A Colorado baker who refused to make a wedding cake for a same-sex couple filed a petition to the U.S. Supreme Court for his case on Friday.
Back in 2012, Charlie Craig and David Mullins requested a custom wedding cake for their celebration. Jack Phillips, owner of Lakewood-based Masterpiece Cakeshop, refused to make the cake because of his religious beliefs but offered to sell the couple other baked goods.
In 2013, the American Civil Liberties Union and the ACLU of Colorado filed a lawsuit against the bakery on behalf of the couple. An administrative judge said that Phillips’s rights to freedom of religion and free speech weren’t violated because his bakery offered the same services to all customers, regardless of sexual orientation.
Masterpiece Cakeshop filed an appeal last year at the Colorado Supreme Court, but the appeal was denied because state law does not allow businesses to choose to provide services to customers based on sexual orientation.
“No one — not Jack or anyone else — should be forced by the government to further a message that they cannot in good conscience promote. And that’s what this case is about,” Phillips’s attorney Jeremy Tedesco said in a statement.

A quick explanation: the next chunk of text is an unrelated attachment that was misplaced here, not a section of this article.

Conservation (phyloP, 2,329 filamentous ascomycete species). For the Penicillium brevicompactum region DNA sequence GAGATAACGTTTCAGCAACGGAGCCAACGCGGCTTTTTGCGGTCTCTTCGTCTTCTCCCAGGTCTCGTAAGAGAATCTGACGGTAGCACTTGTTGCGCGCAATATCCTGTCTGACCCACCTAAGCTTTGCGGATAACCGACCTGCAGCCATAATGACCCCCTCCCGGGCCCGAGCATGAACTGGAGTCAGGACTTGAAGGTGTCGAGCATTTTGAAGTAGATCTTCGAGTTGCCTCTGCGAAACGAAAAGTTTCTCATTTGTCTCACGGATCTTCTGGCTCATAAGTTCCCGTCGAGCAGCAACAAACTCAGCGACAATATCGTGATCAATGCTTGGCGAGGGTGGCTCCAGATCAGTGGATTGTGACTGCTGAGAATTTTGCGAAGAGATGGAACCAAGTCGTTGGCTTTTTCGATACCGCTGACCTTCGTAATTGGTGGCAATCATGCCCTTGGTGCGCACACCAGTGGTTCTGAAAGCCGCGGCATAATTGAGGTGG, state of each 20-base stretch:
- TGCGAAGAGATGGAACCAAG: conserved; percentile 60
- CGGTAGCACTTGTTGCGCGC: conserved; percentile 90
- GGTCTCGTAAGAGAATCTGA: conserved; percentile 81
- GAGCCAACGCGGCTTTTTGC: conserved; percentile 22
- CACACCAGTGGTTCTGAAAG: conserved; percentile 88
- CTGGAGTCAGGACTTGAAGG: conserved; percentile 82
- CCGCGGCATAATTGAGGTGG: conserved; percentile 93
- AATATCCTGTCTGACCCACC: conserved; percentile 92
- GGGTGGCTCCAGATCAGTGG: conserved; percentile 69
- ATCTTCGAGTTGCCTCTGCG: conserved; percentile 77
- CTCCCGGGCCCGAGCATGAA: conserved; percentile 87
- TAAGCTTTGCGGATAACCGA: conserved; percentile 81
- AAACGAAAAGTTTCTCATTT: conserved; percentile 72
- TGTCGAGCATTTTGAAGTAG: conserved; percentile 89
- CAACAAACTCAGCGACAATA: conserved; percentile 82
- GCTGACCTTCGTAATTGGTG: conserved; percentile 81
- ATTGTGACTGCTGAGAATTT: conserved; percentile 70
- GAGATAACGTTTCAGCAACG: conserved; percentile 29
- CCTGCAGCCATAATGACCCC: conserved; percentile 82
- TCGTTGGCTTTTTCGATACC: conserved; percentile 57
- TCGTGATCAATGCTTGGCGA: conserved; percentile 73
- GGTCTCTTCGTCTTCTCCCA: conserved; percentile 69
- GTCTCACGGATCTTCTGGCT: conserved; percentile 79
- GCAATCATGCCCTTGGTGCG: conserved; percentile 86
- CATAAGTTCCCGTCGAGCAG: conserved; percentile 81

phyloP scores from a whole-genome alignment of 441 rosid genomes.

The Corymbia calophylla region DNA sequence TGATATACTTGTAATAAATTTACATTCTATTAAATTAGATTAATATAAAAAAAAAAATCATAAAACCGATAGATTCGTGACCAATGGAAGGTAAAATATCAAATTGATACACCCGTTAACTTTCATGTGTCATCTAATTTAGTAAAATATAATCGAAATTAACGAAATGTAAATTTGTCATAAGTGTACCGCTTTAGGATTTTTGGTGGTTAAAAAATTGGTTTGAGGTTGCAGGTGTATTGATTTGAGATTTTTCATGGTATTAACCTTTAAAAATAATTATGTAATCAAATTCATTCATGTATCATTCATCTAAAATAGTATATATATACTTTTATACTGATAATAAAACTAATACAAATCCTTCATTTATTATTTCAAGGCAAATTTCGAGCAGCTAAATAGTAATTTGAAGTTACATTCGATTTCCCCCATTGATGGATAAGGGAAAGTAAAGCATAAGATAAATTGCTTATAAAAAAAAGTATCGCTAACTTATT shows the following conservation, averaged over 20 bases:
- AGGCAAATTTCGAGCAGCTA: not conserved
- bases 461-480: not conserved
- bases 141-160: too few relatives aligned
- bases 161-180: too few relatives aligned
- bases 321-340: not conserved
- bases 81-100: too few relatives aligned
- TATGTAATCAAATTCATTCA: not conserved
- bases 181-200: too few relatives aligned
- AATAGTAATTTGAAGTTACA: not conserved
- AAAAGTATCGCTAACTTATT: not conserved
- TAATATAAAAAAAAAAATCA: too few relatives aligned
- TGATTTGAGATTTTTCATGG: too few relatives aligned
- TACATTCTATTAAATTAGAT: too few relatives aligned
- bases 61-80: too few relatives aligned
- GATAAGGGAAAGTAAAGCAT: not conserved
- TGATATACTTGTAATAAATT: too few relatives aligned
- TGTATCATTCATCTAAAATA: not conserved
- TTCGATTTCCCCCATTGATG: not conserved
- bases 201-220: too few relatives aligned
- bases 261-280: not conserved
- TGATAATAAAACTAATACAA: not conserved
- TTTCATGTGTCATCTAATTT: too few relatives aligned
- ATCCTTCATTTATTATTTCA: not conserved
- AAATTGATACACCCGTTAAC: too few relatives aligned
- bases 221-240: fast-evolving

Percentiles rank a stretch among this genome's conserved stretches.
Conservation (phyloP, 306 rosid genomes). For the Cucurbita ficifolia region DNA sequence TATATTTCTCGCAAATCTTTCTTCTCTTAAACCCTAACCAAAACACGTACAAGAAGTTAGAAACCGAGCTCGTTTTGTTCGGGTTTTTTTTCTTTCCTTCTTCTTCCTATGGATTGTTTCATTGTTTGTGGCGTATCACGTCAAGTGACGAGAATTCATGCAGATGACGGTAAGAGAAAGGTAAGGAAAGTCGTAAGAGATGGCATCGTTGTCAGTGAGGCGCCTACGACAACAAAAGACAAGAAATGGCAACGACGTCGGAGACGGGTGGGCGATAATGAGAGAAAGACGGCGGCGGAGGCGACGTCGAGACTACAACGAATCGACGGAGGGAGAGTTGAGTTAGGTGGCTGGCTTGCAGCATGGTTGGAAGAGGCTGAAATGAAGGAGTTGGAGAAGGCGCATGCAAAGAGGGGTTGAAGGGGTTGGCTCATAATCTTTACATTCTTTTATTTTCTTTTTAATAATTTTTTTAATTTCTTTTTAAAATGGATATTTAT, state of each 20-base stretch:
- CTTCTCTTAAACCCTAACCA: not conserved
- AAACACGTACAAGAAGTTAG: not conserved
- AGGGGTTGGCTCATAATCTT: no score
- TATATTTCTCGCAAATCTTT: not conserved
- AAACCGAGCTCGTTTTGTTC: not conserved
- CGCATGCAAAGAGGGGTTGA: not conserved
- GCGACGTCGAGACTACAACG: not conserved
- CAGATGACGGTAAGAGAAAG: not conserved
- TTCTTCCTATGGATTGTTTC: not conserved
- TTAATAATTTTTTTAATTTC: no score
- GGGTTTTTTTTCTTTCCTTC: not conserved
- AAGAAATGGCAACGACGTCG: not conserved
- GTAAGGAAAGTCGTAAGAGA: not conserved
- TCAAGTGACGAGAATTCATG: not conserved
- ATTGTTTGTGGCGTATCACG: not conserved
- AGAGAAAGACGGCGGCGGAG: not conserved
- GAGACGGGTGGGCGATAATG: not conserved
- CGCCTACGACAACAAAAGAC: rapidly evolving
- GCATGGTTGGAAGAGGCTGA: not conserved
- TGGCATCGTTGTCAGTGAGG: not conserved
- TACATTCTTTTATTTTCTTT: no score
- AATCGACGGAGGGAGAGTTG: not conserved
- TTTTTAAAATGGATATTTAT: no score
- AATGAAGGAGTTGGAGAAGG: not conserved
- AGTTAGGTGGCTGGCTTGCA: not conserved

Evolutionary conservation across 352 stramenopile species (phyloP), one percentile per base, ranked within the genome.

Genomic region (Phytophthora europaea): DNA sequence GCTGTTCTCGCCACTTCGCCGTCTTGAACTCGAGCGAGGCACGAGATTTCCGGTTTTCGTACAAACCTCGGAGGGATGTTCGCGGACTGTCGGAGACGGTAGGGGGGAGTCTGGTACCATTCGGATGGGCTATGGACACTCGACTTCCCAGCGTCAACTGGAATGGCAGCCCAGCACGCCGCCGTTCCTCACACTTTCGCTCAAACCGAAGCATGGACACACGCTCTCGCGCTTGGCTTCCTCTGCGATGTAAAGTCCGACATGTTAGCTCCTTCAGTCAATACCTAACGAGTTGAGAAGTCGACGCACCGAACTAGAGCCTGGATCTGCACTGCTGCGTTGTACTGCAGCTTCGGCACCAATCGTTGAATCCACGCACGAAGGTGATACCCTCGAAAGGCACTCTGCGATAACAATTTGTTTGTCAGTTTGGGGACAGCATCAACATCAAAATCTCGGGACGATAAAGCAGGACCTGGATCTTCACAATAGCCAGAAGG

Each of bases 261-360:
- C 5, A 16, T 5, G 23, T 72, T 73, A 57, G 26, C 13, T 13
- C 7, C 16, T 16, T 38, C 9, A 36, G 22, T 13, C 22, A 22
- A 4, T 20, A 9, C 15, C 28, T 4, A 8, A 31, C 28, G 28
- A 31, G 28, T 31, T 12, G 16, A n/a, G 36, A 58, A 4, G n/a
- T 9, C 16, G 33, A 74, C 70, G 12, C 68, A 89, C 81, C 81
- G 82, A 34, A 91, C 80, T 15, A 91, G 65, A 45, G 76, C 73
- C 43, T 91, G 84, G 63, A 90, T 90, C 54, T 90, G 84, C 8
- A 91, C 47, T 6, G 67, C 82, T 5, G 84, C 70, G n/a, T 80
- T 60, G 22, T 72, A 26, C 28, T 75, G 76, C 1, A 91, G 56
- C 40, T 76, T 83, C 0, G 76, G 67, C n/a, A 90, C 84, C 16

Phillips elaborated on his views about his case in a column for The Denver Post.
“I’m rejecting an idea, not a person,” Phillips wrote. “There is no policy at my shop, real or imagined, that says, ‘We don’t sell cakes to homosexuals.’ I’ll sell anyone any cake I’ve got. But I won’t design a cake that promotes something that conflicts with the Bible’s teachings. And that rule applies to far more than cakes celebrating same-sex marriages. I also won’t use my talents to celebrate Halloween, anti-American or anti-family themes, atheism, racism or indecency.”